Differential Mount Cracks & Trunk Floor Separating from Sub-Frame
Well, I suppose it should have been obvious that the rear-end our Z3s borrowed from the relatively low-powered E30s wouldn’t hold up well to the brute force of the larger engines in the Zs. Even in the E30s there are many incidents of broken differential mounts on more modified examples.
I was further prepared for the diff mount issue as my mechanic advised me a few years back that installing the solid mount bushing would certainly add additional strain to the mount and would probably accelerate the occurrence of cracking. I added the solid bushing after the second weak rubber bushing had failed, and I was tired of replacing them.
After noticing the cracks in the differential mount, the car received limited usage (much to my chagrin) until I could get it in the shop for a new diff mount (not a small chore).
In hindsight, I’m glad I did wait as the issue of cracked diff mounts and trunk floor separations in the Z3 has had time to come to light as well as testing of repair solutions and the outcome of warranty claims.
Initially it didn’t appear as if mine was suffering any trunk floor separation. Initial inspections found the joint compound in the trunk intact and minus any cracks, and there was no apparent deformation of the trunk floor spot welds. A fact both the shop and I found rather interesting given the rash of Z3s experiencing the problems and how rough I can be on the rear-end.
The differential mount cracks were not unexpected…particularly with the solid mount bushing, performance modifications, and a heavy right foot.
Of course, we’d have to start with the same flimsy aluminum stock diff mount…but wanted some extra reinforcement.
The shop I was working with has some very talented fabricators and welders.
Fabricating a couple pieces of steel to mig-weld to the sides was a fairly easy solution.
They drilled, cut, and ripped out the old mount and prepared the surface for welding…
And welded the reinforced diff mount into place. Room for sway bars and diff mount bushing became real tight once the thicker mount was in place. After a bit of prodding and prying, everything fit well.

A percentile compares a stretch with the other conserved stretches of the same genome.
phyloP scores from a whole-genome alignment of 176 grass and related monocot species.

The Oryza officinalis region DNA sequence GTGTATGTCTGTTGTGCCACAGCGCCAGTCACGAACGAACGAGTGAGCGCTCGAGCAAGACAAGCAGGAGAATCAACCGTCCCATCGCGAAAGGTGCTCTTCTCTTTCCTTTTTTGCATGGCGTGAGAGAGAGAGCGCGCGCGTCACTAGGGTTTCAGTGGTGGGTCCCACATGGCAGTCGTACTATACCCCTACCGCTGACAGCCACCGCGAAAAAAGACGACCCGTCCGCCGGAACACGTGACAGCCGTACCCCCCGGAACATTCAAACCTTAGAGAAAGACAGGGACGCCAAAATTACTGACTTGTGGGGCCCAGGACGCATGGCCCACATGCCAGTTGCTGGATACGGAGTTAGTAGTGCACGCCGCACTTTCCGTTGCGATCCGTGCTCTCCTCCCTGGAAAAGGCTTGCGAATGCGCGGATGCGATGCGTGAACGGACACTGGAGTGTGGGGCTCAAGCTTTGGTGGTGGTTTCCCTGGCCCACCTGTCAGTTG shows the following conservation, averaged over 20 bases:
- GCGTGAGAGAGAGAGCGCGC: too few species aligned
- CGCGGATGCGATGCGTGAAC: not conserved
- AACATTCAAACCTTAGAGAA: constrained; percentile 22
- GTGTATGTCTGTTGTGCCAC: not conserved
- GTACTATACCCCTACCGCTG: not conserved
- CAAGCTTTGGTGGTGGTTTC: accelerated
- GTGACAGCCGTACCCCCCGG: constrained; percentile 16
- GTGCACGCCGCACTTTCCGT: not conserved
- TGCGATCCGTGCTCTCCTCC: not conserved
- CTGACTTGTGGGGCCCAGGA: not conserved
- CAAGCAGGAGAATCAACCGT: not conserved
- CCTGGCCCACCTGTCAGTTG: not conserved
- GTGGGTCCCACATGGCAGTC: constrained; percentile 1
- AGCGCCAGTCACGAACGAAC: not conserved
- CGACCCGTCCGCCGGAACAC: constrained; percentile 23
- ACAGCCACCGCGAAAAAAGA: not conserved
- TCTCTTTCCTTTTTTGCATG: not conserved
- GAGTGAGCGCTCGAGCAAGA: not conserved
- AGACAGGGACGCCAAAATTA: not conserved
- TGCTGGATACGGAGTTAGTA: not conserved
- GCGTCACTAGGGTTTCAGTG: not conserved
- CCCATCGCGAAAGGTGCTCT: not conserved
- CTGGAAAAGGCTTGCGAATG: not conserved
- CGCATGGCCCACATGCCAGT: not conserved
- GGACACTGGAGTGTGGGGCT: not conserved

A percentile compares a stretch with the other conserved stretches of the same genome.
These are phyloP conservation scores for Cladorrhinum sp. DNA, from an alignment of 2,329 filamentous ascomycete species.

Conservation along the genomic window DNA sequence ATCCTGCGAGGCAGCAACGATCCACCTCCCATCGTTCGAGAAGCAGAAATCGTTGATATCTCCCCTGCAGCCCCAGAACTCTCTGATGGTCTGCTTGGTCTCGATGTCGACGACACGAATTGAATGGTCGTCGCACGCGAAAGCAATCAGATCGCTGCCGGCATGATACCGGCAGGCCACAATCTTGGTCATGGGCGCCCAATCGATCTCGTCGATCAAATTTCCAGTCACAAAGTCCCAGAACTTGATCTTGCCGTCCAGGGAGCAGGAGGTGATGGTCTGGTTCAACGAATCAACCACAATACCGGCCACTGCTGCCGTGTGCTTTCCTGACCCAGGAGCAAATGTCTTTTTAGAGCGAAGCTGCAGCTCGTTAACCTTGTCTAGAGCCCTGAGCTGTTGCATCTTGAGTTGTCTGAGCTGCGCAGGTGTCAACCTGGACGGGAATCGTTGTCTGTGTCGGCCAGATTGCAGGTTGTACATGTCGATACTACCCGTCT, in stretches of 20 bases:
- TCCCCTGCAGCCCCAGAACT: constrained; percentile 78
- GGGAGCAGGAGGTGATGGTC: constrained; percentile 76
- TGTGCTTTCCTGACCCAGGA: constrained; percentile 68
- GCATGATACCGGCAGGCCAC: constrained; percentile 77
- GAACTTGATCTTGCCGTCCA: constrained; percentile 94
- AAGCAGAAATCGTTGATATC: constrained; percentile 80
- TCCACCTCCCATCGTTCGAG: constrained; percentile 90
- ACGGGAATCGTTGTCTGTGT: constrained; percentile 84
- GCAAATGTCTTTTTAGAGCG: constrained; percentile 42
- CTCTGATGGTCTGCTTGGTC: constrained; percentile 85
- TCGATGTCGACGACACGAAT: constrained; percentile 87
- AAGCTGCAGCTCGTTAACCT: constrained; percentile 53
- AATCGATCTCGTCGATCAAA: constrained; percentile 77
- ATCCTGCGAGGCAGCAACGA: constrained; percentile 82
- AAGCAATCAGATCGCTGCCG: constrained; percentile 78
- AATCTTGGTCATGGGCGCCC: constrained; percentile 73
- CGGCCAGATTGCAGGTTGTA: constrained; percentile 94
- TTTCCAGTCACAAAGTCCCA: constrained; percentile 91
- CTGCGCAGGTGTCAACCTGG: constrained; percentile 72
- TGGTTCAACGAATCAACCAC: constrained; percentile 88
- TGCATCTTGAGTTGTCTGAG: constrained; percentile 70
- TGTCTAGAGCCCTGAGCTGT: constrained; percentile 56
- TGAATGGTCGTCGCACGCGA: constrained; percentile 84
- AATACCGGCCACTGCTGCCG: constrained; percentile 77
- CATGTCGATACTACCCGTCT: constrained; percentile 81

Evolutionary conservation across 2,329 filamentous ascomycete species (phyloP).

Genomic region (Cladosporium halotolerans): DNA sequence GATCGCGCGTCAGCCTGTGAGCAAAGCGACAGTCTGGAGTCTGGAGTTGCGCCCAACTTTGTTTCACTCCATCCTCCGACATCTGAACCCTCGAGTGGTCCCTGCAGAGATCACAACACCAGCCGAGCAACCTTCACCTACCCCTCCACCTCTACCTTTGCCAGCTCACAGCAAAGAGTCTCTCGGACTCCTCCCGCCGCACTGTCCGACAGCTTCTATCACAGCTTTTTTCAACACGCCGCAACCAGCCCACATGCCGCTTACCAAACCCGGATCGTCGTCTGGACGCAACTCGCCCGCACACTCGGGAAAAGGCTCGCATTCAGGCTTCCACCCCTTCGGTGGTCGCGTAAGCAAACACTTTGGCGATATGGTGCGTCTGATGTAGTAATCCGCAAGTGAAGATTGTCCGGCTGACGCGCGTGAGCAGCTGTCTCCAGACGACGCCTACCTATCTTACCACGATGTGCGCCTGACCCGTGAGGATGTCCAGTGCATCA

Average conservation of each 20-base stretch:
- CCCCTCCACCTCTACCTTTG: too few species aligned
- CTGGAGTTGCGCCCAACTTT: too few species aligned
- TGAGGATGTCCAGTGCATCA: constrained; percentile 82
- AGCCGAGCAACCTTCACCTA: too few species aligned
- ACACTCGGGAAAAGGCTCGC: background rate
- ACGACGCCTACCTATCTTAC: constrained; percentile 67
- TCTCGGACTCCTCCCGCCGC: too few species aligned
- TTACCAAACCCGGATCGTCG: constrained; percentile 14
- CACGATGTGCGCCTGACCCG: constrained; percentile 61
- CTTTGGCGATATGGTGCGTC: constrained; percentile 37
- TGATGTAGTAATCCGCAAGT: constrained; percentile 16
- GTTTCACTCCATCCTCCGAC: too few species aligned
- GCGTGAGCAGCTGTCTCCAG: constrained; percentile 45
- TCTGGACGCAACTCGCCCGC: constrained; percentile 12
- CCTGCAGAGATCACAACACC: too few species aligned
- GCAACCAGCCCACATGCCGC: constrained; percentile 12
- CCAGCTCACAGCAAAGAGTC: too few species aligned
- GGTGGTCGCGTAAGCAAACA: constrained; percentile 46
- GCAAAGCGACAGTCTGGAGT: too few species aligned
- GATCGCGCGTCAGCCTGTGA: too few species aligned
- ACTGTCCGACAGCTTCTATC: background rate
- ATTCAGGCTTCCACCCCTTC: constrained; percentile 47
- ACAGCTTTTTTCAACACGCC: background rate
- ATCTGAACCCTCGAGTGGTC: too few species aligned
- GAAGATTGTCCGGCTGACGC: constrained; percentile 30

But…it wouldn’t be going back together quite yet.
While they were welding the diff mount, and the welder was steadying his hand against the underside of the trunk floor, he noticed the floor lifted very easy. Way too easy.
The diagnosis …a total of 10 failed spot welds. They seemed to have failed so cleanly, that they didn’t even look deformed…they just weren’t actually holding anything anymore. Even in the picture above you can’t tell from looking that the sub-frame spot welds to the left of the diff mount were completely loose.
Initially we were going to weld in some beefy structural braces.
It wasn’t until the tech had visited another shop and had a chance to inspect a (track modified and used) Z3 coupe that his ideas changed. Apparently the coupe had sustained similar cracking and weld problems, and had some beefy structural braces similar to those planned for my Z3 welded into place.
The result was that the normal flex was removed from the sub-frame/trunk floor area…and spread to the very ends of the sub-frame. This resulted in the stress simply ripping out other, more difficult-to-repair, welds further out toward the sides.
The new plan had to provide for flex between the entire length of the sub-frame and anything attached to it. It also had to provide reinforcement of the welds.
What the tech came up with was to fix the existing spot-welds (stripping, prepping, and welding), and then to add small strips of steel bolted in place on the top and bottom to sandwich the the welds, the trunk floor and the sub-frame together.
This provides for the necessary flex as the steel isn’t welded in place….but allows the steel strips to spread the stress of the flex over a small area to help protect the spot welds.
Of course the bottom received the same professional weld prep, treatment and finish.
The whole job cost a few hundred. None of it I could do myself (except make the initial cracks and test the fix with some spirited driving). I am quite certain I will not break the new diff mount. I don’t understand why BMW insists on these flimsy mounts even after all these years.
As for the trunk floor repairs, I suppose it is only a matter of time (and spirited miles) before we see how well they perform. The car now feels better than new.